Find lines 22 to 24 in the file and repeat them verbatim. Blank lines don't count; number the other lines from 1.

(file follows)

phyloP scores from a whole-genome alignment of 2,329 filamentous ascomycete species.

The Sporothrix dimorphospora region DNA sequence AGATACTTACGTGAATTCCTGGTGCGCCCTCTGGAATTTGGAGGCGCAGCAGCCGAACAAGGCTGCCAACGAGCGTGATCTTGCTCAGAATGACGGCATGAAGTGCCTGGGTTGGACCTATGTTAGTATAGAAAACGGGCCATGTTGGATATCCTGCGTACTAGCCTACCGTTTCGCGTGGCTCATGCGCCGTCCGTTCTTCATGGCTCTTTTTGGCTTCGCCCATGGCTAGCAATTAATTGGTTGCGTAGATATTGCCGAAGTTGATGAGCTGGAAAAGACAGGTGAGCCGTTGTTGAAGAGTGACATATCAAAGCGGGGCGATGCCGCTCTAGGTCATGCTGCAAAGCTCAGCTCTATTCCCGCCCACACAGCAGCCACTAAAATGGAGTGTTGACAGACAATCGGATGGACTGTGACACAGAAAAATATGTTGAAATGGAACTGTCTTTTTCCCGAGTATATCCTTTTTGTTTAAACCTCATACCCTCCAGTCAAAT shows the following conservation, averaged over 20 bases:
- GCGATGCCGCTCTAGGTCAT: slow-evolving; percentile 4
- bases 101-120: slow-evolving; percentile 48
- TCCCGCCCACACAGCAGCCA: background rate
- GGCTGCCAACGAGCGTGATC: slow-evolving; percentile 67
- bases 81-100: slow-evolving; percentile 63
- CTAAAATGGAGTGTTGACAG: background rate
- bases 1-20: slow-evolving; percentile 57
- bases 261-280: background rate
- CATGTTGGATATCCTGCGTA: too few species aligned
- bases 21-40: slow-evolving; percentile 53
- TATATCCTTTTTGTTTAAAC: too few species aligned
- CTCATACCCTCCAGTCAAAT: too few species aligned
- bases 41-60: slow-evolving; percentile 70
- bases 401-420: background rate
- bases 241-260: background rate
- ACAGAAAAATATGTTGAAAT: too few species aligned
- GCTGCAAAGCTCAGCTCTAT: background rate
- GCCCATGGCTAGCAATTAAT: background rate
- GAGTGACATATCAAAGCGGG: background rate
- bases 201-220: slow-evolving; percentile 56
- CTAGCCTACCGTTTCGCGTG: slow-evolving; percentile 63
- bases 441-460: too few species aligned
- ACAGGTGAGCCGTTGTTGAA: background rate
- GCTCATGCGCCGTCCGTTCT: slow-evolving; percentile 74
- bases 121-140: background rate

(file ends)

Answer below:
- bases 201-220: slow-evolving; percentile 56
- CTAGCCTACCGTTTCGCGTG: slow-evolving; percentile 63
- bases 441-460: too few species aligned